Different countries, different meanings

Recently I wrote about what the hoardings said on a Sunday morning. Bill Peckham, in his CKD blogroll pointed out that hoarding was a new word. That led me to think about the many words that are used differently in the US and in India.

In the above context, I was referring to what people in the US refer to as billboards. I checked Wikipedia too and confirmed that my usage was not wrong!

Another common word that is used differently is gas. In India it means nothing but a gaseous form of anything. Hydrogen gas, a gas cylinder (another phrase for an LPG cylinder) and colloquially to ask someone not to lie. "Don't gas, ok!". In the US, however, I think it is used to indicate fuel that runs automobiles, short for gasoline, probably.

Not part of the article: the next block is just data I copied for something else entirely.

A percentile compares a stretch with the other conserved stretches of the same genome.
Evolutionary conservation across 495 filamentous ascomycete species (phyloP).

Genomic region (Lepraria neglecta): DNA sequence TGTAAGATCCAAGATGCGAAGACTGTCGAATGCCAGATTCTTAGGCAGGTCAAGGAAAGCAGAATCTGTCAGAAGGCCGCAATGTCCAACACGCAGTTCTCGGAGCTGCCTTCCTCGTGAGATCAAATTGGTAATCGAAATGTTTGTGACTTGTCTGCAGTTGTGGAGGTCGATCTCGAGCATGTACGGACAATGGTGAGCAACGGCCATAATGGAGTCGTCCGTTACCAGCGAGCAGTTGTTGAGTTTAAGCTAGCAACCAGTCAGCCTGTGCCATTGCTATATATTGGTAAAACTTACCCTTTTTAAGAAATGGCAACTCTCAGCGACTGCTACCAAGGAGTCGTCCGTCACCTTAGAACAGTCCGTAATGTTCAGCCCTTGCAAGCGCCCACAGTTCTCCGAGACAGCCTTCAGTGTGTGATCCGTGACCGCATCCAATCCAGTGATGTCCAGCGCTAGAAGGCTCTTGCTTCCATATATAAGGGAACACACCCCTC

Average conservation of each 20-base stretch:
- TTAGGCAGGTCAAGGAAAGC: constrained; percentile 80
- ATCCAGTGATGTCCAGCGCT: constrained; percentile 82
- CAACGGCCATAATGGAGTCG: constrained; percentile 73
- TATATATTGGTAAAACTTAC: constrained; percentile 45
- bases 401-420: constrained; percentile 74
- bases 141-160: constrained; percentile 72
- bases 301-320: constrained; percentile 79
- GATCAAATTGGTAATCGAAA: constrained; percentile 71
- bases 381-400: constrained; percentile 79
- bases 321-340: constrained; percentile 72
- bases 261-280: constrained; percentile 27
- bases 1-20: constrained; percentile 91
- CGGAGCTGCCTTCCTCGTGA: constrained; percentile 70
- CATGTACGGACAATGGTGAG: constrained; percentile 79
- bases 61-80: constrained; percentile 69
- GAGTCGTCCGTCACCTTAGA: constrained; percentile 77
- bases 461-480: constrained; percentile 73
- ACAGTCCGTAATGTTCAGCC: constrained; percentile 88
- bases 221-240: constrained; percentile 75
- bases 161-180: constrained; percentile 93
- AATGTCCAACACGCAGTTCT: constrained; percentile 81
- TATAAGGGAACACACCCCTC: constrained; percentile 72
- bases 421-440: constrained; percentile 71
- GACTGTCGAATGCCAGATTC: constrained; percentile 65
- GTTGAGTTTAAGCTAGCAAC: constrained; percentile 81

My friend Dinesh, narrated a hilarious incident about one such phrase during his initial days in the US when he had just settled down as a student. He decided to start cooking on his own, tired of eating out. So, he went to a store that sells vegetables. He happens to like bhindi and asked for "Ladies fingers".

The lady at the store was horrified! She thought she had run into a cannibal!

"Ladies Fingers?", she asked slowly moving her hands behind her.

"Yes", Dinesh replied, "can I have a kilogram of ladies fingers?"

The lady, by then, was quite alarmed. Fortunately, another Indian lady overhearing the conversation rushed to the lady's rescue.

"Okra! The guy wants Okra!"

It was then that both realized what had happened! The lady quickly packed a kilogram of the "ladies fingers" or Okra as she knew it.

Dinesh, who was quite amused realizing the gaffe, took the packet and left.